Big picture: “Simply getting Jewish children into Jewish camp is not the destination but rather the vehicle. Our goal, our destination, is to play a small part in securing a vibrant Jewish future. Study after study shows that Jewish camp can play a significant role, helping to build a strong Jewish identity and deep, personal connection to the State of Israel… In this challenging world, we need to reframe how we view Jewish camp. It must no longer be seen as a luxury afforded to the rich, or something in which only the most affiliated Jewish kids participate.” 

A model for others: “[R]ight now many Jews are open to increased engagement. This is what makes Paula Gottesman’s recent $2 million matching grant for NJY Camps especially important… In our many conversations on this topic, Paula expressed a deep concern for what Jewish children and young adults are experiencing. She worries that the surging antisemitism and anti-Israel sentiment will harm Jewish youth (and she is right to be concerned), and she feels a sense of responsibility to help Jewish families as much as she can… [A matching gift] requires immediate action from others and a sense of collective responsibility, appropriate in this moment when we urgently need to get more Jewish families into meaningful, participatory Jewish life. We need philanthropists who follow Paula’s lead: Think big and be generous, thoughtful and humble. ”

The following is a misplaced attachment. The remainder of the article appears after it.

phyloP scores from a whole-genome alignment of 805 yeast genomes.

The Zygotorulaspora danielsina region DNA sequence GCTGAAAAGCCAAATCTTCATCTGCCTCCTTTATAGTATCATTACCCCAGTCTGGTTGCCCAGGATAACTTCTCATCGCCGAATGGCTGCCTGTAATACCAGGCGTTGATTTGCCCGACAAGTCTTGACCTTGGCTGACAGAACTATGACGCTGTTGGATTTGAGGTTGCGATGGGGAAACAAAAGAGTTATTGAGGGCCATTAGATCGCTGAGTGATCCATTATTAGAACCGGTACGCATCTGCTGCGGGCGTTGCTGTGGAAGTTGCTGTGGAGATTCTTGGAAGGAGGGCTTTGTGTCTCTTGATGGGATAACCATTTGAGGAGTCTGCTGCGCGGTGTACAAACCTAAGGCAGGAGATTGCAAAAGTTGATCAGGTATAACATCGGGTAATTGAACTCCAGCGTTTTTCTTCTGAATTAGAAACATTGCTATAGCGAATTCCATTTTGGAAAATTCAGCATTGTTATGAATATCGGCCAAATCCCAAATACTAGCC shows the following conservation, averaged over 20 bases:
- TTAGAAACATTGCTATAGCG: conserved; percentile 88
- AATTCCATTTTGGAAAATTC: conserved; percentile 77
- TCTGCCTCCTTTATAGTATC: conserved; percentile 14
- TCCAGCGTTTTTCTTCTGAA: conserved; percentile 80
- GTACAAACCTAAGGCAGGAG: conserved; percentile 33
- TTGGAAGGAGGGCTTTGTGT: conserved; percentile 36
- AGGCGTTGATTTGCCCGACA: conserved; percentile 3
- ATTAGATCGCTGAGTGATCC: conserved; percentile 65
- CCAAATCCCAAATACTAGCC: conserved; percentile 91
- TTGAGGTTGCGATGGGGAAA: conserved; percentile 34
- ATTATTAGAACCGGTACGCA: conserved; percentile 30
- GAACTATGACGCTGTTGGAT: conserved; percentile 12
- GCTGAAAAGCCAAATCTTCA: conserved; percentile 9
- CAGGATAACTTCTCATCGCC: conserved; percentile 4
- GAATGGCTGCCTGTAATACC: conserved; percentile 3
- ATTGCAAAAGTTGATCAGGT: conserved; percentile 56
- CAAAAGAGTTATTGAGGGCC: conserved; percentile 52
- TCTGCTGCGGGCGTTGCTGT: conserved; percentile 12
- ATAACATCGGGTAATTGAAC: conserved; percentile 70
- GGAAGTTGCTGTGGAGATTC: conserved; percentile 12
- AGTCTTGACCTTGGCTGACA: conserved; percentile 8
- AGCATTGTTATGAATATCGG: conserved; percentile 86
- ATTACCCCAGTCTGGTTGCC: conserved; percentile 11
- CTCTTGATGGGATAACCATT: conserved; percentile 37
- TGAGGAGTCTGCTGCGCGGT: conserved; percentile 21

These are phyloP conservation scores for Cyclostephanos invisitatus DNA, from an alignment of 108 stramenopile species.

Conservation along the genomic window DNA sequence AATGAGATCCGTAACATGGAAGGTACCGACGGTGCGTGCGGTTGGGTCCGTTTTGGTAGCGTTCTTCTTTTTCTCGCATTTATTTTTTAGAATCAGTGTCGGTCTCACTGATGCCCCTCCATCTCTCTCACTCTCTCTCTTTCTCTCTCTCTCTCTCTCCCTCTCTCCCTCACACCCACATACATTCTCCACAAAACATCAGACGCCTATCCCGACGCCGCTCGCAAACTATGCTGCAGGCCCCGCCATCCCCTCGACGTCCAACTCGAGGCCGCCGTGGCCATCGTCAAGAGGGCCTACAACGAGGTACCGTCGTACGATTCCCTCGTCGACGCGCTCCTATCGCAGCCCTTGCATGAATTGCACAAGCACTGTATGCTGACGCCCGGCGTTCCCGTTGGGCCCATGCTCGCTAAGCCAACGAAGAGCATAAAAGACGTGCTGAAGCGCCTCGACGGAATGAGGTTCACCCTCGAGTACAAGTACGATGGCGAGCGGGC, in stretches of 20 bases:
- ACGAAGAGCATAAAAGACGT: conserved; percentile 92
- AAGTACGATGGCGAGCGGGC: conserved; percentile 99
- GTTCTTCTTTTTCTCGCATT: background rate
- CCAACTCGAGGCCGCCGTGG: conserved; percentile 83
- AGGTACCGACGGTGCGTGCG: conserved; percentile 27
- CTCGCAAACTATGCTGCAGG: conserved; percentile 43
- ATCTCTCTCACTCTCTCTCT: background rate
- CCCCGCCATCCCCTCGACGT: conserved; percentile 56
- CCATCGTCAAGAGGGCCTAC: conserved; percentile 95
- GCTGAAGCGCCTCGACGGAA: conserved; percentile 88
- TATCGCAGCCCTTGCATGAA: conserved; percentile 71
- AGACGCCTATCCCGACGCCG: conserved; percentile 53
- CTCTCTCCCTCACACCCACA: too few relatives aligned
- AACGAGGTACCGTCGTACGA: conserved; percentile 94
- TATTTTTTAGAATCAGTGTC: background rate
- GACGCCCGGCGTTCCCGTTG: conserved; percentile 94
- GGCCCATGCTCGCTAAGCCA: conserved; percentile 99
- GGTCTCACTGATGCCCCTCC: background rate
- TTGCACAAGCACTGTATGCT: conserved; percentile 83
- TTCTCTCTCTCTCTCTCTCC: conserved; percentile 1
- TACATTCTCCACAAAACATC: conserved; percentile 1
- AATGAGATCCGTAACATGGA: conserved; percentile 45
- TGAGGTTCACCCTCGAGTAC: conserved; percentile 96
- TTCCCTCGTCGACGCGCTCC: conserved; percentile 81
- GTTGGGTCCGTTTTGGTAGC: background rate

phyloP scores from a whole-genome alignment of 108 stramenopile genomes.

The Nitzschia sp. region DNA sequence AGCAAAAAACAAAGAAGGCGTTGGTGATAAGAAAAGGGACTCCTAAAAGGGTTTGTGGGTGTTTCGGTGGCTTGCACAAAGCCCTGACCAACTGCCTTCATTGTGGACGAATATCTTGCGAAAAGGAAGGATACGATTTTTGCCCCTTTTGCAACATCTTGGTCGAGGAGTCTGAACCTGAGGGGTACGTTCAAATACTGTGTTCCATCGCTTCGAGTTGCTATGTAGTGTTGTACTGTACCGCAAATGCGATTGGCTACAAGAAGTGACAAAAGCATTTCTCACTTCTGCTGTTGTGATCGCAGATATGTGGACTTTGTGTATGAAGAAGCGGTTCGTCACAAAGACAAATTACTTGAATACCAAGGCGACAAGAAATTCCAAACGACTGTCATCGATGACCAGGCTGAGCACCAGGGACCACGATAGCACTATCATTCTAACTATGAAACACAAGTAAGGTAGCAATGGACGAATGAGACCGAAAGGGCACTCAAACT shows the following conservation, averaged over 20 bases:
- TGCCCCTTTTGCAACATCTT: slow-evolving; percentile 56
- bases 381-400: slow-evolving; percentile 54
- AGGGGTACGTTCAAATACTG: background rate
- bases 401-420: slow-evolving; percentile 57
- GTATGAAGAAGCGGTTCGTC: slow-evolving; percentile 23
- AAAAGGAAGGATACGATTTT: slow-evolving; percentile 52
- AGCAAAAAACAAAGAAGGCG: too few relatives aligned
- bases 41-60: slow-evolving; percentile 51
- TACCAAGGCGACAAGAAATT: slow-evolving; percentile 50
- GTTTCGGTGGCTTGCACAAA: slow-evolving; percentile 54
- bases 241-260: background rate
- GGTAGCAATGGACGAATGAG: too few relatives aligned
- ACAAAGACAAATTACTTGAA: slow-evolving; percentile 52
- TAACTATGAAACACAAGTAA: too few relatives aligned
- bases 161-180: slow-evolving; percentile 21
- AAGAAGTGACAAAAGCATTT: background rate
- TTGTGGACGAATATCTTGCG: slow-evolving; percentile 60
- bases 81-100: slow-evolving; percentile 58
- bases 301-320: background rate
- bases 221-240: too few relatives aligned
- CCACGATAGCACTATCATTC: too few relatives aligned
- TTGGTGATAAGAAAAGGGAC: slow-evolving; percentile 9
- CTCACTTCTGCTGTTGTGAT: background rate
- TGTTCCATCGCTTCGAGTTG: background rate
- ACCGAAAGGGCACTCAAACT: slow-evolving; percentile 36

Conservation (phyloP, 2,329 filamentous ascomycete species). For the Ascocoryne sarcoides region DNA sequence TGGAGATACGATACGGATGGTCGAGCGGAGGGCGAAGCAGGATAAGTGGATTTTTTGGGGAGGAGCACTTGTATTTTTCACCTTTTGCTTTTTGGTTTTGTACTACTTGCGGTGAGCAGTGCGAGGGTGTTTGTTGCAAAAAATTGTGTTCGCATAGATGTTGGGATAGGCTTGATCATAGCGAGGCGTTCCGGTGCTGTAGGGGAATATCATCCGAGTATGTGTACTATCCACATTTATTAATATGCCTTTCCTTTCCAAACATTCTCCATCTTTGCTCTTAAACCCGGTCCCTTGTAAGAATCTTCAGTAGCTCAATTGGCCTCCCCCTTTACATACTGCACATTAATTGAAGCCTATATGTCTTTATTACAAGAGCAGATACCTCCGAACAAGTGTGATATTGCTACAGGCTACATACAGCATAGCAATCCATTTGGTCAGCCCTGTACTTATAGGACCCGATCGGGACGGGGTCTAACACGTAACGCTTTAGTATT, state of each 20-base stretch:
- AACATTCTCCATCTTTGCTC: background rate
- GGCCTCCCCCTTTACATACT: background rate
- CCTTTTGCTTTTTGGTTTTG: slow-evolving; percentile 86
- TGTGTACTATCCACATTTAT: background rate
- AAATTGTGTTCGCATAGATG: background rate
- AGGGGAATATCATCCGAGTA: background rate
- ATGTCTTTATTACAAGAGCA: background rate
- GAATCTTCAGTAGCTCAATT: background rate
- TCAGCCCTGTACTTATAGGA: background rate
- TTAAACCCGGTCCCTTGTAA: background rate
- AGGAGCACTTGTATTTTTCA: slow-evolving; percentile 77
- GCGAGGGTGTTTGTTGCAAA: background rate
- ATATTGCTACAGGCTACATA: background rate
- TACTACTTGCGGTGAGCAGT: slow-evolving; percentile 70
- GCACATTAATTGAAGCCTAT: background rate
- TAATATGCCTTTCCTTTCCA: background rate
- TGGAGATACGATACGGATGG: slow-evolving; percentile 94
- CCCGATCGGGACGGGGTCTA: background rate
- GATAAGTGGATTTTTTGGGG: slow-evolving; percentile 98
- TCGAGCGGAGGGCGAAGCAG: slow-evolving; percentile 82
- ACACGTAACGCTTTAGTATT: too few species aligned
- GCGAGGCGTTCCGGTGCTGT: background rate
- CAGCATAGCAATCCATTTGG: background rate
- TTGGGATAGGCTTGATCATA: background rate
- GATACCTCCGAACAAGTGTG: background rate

Read the full piece here.


We need to invest in our Yodas

Illustration generated by Alexander Flyax using Midjourney

“At this pivotal moment in the life of the Jewish people, when we are focused on the critical urgent needs of safety and security, there is one essential group I think we’re not supporting enough as a community. They are the people we ask to be our Yodas — our mindful, holy, skillful leaders, who we expect to lead our communities, educate our youth, listen to us, represent us, advocate for us and teach us the ways of the Force (i.e., the Torah),” writes Rabbi Josh Feigelson, president and CEO of the Institute for Jewish Spirituality, in an opinion piece for eJewishPhilanthropy

Time and space to recharge: “At our winter retreats this year, we offered nearly 100 rabbis and cantors five days of being off their phones, immersed in nature, able to meditate silently and pray and study together in a supportive community. The time and space were a spiritual container in which they could finally slow down and check in with themselves and their relationship with the Divine. Tears flowed. Feelings that had been locked up, emotions and words that these leaders had been holding in while serving their communities, came gushing out. In evaluations, one participant described the gathering as ‘essential to my mental health,’ and another said they were returning to their community ‘more patient, grounded and inspired.’”